The revocation of the Nauvoo Charter on January 27, 1845, was the result of majoritarian politics in the greater State of Illinois and confirms [Page 305]only that outside forces had broken down the rule of law in Nauvoo by then.130 The fact that the habeas corpus power had been conferred by the Illinois State Legislature when Nauvoo was chartered indicates that the Nauvoo Municipal Court did indeed have the power to hear and decide cases arising within its jurisdiction. To suggest that the Nauvoo City Council’s power usurped the powers of the Supreme Court of Illinois or of the United States Circuit Court in that state is to misunderstand the legal context of the time.


The nature of the habeas corpus power exercised in pre-Civil War America had a very English character. As yet, there was only limited recourse to the writ of habeas corpus in slavery matters, and its development as a post-conviction remedy lay in the future. In Nauvoo, as elsewhere in America in the 1840s, the courts followed established English practice and used the writ of habeas corpus to review the form and the substance of arrests and incarcerations by executive authority, including high executive authority where no trial had yet taken place. Suggestions in late 19th-century American scholarship that US courts were the first to look behind the official reasons given for incarceration when prisoners were presented at court following the issue of writs of habeas corpus misunderstands or misrepresents the nature of the English habeas corpus practice that America inherited. Certainly, the availability of this great writ was denied in the colonies for 100 years after the remedial Habeas Corpus Act (UK) of 1679 was passed, but as soon as independence was declared, the right to seek habeas corpus writs was proclaimed by a series of state enactments in completely English terms. The right for state courts to seek the writ in federal cases was also confirmed when the Constitution was drafted.

Suggestions that the Nauvoo Municipal Court’s habeas corpus practice unfairly protected Joseph Smith from Missouri’s extradition warrants are also unfounded. I have not discussed the Nauvoo Municipal Court’s use of the writ to test the Hancock County arrest warrants issued in the wake of the destruction of the Expositor Press. However, the suggestion that standard habeas corpus practice was abused or departed from in Nauvoo in the earlier 1841–1843 period has no substance. The Nauvoo Municipal Court dealt with habeas corpus writs in connection with Governor Carlin’s 1842 warrant for Joseph Smith’s arrest on the [Page 306]charge that he was an accessory before the fact in the attempted murder of former Governor Boggs of Missouri, and in connection with Governor Ford’s June 1843 warrant issued in respect of treason Joseph Smith was alleged to have committed during the Mormon War in 1838. In the Boggs’ attempted murder case, the Nauvoo Municipal Court’s decision to grant the writ was effectively affirmed by the United States Circuit Court in early January 1843 when the court freed Joseph Smith after looking behind the warrant and finding the charge was unfounded.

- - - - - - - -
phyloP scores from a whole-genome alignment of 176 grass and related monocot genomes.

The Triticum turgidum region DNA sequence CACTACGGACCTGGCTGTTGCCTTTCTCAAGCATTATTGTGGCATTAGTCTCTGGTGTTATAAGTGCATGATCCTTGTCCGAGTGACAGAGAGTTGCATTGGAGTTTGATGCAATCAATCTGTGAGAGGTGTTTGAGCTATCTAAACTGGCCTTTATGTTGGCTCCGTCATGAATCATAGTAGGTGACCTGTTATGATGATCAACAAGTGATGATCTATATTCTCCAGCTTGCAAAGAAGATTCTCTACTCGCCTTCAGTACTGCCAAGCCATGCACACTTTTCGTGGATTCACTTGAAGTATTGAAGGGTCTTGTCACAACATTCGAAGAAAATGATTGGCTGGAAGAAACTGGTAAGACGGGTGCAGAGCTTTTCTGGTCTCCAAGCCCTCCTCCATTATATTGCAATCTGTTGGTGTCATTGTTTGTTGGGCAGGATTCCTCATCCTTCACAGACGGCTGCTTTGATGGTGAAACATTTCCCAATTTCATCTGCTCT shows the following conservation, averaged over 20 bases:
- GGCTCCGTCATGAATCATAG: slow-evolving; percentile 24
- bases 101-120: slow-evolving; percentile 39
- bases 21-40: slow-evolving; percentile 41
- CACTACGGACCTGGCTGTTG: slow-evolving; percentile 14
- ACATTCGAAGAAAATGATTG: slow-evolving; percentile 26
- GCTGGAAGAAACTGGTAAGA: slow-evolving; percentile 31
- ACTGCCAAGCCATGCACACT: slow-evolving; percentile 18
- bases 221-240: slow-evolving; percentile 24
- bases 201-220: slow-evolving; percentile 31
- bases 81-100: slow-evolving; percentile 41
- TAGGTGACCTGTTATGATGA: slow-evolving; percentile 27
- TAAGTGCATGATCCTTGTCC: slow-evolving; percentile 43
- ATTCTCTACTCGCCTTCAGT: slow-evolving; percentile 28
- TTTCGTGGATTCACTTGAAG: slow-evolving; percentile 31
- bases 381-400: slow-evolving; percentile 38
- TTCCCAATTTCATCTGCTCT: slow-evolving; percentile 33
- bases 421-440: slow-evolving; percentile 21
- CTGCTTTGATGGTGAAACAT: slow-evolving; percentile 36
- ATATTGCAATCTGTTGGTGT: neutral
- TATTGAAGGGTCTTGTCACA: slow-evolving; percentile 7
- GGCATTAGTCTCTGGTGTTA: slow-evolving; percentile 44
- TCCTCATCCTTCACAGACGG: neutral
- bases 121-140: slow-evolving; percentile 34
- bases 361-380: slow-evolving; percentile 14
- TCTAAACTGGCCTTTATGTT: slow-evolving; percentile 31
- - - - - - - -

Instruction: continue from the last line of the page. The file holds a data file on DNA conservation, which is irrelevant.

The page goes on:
Both Missouri requisitions for Joseph Smith’s arrest on grounds that he was a fugitive from Missouri justice in matters connected with the Mormon War and extermination order were an unethical business from start to finish. While Missouri Governor Boggs may not have known that the indictments against Joseph Smith had been dismissed before he issued Missouri’s first requisition for Joseph Smith’s arrest, the new Missouri Governor Reynolds was well aware, as he himself dismissed those indictments at the insistence of the Boone County Prosecutor. Reynolds did not withdraw Missouri’s request for Joseph Smith’s extradition from Illinois, and he issued a further requisition founded on the same facts, even though the 1820 Missouri State Constitution included a double-jeopardy clause intended to make such an act an unconstitutional abuse of process. While legal ethics on the frontier were still developing, it is indisputable that Reynolds acted dishonorably. Both Missouri governors who sought Joseph Smith’s extradition from Missouri had dirty hands.

1. Thomas Ford, History of Illinois, From Its Commencement as a State in 1818 to 1847 (Chicago: S.C. Griggs and Co, 1854), 265. Note that Governor Ford had criticized the Mormon use of powers under the Nauvoo Charter in his letter to the Saints dated 22 June 1844 which was published by Thomas Sharp in the Warsaw Signal on 29 June 1844.
2. See, for example, Jeffrey N. Walker, “Habeas Corpus in Early Nineteenth-Century Mormonism, Joseph Smith’s Legal Bulwark for Personal Freedom,” BYU Studies Quarterly 52, no. 1 (2013), 4–97. I discuss Judge Thomas Reynolds’ dismissal of the underlying indictments in my following article, “Missourian Efforts to Extradite Joseph Smith and the Ethics of Governor Thomas Reynolds of Missouri,” Interpreter: A Journal of Mormon Scripture (forthcoming).
3. Ford, History of Illinois, 265.
4. “Thomas Ford,” Governors of Illinois, Online Biographies (website), accessed February 8, 2018,